'paths' => [
    base_path('content'),
    base_path('users'),
    resource_path('blueprints'),
    resource_path('fieldsets'),
    resource_path('forms'),
    resource_path('users'),
    storage_path('forms'),
    public_path('assets'),
],

You may also reference absolute paths to external repositories! If Statamic detects an external repository path, changes will be staged and committed relative to your external repository.

Committing Changes

By default, Statamic listens to various Saved and Deleted data events to determine when your content is changed, and will automatically commit your changes. If you prefer users to manually trigger commits using the Git utility interface, you may set this to false in your configuration:

'automatic' => env('STATAMIC_GIT_AUTOMATIC', false),

Or in a specific environment’s .env file:

STATAMIC_GIT_AUTOMATIC=false

From the command line

Manually trigger commits via the command line with the following command:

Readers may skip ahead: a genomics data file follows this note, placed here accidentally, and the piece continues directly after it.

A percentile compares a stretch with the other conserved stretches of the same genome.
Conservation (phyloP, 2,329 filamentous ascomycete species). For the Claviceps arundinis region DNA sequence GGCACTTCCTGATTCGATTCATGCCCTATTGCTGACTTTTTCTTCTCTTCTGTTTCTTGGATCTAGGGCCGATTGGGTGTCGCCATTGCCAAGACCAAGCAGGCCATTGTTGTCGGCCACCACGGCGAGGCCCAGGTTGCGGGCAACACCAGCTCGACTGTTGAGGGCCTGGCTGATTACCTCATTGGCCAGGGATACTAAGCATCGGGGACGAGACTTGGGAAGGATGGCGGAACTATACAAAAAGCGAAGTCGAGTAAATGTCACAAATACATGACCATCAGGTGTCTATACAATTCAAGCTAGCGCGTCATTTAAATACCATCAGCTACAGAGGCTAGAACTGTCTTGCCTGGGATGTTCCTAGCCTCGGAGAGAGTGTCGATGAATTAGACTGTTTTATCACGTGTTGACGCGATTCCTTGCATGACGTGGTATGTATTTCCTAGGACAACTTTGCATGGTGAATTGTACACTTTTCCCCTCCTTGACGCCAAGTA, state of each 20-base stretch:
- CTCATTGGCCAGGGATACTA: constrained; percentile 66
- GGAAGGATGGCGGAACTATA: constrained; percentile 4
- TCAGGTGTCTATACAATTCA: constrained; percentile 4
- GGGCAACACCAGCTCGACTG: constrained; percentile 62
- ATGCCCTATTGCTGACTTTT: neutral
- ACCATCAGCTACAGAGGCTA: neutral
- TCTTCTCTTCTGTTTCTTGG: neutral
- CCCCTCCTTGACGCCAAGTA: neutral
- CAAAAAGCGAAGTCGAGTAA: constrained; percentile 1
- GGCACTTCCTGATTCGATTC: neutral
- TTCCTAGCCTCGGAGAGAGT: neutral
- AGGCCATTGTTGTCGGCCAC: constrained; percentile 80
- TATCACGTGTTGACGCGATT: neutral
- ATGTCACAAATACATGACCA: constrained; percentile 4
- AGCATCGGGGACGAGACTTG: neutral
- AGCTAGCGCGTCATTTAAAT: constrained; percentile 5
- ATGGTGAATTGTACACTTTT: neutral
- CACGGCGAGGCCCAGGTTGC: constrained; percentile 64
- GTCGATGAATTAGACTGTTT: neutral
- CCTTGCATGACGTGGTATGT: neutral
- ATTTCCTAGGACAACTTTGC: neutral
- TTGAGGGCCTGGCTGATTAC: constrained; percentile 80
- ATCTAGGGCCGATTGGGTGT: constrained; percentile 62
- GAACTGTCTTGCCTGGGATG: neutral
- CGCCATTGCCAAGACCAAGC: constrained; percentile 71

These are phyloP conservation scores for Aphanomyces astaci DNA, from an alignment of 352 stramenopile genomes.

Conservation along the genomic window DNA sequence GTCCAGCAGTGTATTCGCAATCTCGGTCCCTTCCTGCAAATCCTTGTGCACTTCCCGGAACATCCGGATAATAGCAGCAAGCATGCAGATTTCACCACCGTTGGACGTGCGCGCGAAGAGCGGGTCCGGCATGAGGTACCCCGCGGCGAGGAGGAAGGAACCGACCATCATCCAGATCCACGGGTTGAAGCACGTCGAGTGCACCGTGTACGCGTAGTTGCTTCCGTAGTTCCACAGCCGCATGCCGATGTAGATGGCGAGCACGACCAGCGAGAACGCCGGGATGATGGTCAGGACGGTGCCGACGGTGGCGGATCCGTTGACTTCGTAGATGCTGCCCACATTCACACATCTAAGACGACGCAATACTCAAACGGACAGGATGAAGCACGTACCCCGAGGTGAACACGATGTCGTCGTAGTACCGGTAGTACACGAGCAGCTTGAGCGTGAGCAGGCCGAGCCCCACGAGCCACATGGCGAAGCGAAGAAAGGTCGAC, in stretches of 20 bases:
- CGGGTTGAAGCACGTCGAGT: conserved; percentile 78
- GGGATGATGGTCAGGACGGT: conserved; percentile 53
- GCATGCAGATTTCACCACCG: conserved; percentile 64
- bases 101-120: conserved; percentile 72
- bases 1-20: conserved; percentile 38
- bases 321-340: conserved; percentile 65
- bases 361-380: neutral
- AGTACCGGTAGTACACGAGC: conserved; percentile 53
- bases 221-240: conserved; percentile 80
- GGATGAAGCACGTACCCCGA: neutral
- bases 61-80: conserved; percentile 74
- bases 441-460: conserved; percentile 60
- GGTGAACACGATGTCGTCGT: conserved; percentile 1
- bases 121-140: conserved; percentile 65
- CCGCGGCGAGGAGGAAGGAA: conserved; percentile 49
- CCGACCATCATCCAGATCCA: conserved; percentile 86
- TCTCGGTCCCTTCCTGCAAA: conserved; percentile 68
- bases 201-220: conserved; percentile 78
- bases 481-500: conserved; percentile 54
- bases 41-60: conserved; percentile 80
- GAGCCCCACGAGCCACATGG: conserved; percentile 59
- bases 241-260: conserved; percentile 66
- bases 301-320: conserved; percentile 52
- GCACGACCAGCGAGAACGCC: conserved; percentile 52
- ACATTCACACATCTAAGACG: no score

php please git:commit

Pushing Changes

Statamic can also git push your changes after committing. Enable this behavior in your configuration:

'push' => env('STATAMIC_GIT_PUSH', true)

Or in a specific environment’s .env file:

STATAMIC_GIT_PUSH=true

Remote setup

When pushing, Statamic assumes you have a Git remote with an upstream branch set, and are authenticated to push to your remote via SSH.

If you use Laravel Forge to deploy your site, a git remote and upstream branch will automatically be configured for you.

Queueing Commits

When automatic committing is enabled, commits are automatically pushed onto a queue for processing. By default, your Statamic app is configured to use the sync queue driver, which will run the job immediately after your content is saved during the web request.

QUEUE_CONNECTION=sync

Queueing for performance